Madhava, Vidyaranya, Sringeri, and Kulke

Sudalaimuthu Palaniappan Palaniappa at AOL.COM
Thu May 18 06:09:43 UTC 2000

Vidyasankar wrote:
<How about a reconstruction that postulates only that the character of the
Advaita monastic tradition changed in the 14th century? The recent schism
created by the rise of the Dvaita school would have been at least as
important a factor as the invasion by the Khilji army and the consequent
founding of Vijayanagara. It may be that in the 9th-12th centuries, the monks
confined themselves to forest hermitages, and only slowly came to associate
themselves with big temples and monasteries. This would parallel the old
Vedic traditions of the AraNyakas, as also the Buddhist distinction between
the "forest-monks" and the "town-monks". That would explain why there are
absolutely no ancient records indicating that Sankara established *any*
mathas at all, anywhere in India. Still, without disciple lineages and
hermitages devoted to his works, how did the Sankaran tradition even survive
through the centuries?>

I agree with this solution with some minor modifications. Can't disciple
lineages exist without hermitages?  How about wandering ascetics? According
to Norman Brown, four manuscripts of saundaryalaharI manuscripts add the
epithet "paramahaMsaparivrAjaka" to zaGkarAcArya. (Is the use of this epithet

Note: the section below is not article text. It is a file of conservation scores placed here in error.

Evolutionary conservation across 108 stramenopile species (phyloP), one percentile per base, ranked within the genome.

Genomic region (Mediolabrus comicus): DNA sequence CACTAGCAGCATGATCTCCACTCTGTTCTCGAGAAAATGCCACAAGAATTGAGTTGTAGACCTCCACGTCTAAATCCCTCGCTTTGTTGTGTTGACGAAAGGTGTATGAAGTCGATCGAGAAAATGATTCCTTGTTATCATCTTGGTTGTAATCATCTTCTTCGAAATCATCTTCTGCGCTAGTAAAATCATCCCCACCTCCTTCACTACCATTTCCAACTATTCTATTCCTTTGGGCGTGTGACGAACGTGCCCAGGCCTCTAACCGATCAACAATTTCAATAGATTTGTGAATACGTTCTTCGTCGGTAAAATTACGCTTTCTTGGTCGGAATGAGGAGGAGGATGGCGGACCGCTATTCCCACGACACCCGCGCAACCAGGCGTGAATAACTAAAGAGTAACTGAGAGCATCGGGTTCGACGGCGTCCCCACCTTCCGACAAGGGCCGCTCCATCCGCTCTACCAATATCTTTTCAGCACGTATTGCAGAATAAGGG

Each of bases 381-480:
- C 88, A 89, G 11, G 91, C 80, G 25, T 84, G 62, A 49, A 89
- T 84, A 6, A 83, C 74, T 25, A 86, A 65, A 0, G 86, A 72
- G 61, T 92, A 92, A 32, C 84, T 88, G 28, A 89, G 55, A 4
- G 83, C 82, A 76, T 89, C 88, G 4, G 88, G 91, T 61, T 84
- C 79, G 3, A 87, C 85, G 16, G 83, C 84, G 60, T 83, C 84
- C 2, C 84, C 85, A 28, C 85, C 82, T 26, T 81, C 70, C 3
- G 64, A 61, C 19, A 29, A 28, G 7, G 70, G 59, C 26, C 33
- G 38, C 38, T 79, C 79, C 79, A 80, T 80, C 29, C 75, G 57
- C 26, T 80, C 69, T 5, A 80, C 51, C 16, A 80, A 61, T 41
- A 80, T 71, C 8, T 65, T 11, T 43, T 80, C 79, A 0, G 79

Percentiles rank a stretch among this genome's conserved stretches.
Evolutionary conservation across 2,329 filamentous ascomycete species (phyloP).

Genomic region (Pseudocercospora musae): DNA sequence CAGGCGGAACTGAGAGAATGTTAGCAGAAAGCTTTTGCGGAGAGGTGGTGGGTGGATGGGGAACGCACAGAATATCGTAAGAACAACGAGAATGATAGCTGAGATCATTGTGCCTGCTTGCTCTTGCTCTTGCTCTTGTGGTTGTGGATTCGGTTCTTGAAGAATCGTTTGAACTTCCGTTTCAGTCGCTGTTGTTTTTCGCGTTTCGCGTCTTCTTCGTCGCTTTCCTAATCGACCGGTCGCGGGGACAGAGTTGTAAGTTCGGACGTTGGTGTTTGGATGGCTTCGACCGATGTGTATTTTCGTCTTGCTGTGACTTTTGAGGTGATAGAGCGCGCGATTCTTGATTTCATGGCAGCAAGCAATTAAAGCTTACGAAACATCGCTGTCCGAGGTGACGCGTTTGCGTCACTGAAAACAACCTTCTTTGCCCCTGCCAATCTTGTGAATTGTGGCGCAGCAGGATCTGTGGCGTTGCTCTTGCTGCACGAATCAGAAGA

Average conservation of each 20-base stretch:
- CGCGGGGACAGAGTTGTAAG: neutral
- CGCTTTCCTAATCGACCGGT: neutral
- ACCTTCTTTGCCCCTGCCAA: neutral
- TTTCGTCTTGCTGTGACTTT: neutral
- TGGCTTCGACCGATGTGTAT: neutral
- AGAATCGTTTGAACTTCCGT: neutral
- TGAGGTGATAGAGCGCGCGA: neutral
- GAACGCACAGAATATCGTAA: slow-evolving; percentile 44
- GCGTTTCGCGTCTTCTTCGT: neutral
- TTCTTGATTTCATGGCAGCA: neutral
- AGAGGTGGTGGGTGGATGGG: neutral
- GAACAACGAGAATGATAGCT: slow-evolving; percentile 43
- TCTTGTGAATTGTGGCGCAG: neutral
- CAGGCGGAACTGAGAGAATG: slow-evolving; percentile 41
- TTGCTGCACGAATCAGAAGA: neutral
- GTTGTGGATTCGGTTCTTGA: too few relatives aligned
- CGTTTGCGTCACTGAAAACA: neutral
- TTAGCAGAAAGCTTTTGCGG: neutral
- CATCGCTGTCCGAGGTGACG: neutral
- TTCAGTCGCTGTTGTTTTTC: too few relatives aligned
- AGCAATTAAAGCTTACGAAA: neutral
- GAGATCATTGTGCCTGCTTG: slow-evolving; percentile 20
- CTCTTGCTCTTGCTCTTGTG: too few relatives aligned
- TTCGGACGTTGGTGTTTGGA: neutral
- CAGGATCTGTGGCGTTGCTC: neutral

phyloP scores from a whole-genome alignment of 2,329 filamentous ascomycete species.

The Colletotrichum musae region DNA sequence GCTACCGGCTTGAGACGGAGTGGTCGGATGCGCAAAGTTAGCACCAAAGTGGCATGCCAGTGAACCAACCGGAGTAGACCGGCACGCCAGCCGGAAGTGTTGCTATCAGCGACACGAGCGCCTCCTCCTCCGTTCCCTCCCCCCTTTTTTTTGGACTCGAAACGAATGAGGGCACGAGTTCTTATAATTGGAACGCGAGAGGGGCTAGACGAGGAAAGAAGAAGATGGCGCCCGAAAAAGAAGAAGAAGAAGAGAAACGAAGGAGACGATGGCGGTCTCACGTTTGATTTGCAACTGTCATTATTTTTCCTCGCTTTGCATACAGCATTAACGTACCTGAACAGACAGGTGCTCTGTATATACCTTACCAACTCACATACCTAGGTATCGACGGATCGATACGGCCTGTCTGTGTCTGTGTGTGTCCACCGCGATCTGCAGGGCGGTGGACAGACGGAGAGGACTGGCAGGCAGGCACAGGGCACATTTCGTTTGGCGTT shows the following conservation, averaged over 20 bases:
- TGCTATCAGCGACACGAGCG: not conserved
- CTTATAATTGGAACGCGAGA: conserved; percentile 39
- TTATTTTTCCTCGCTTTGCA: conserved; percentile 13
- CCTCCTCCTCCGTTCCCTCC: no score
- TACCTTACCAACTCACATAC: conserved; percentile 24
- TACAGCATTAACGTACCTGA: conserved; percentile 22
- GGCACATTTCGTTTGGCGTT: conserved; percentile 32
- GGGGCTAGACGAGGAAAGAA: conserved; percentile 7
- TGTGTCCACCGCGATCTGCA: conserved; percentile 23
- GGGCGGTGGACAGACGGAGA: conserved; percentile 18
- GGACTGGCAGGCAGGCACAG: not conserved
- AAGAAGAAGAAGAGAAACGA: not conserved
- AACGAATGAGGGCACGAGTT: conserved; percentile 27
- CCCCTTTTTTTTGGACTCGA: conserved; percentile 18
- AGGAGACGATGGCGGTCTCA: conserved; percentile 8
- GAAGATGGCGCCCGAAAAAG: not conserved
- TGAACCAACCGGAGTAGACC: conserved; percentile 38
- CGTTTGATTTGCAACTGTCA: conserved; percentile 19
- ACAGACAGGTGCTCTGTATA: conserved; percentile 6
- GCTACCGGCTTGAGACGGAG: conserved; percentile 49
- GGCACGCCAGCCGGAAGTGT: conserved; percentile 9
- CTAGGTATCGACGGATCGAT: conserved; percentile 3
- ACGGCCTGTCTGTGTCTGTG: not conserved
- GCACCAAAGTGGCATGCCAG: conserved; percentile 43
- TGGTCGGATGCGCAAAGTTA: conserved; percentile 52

restricted to bhASyakAra in other texts?)

Also consider this. The cOzamAtEvi inscription of 1065 AD (mentioned by N.
Ganesan sometime ago) shows that the brahmin sabhA of the locality met in the
temple and donated land for those lecturing on "piratIpikam" (pradIpika)
authored by one citAn2nta piTArar as a vArttika on sArIrakabhASya. (So far, I
see no reason to believe that the name "piTArar" indicated an ascetic. Are
there any specific reasons to exclude householders from  the transmission of
advaitic tradition?) Clearly, the association of advaitic tradition with
temples was already there in the 11th century. A 13th century Pandyan
inscription allowing for bhikSAbhoga for ekadaNDin ascetics (from lands
belonging to a caturvedimangalam named after a Hoysala king!) may show a
continuation of such an association.

(continued in the next post)

S. Palaniappan

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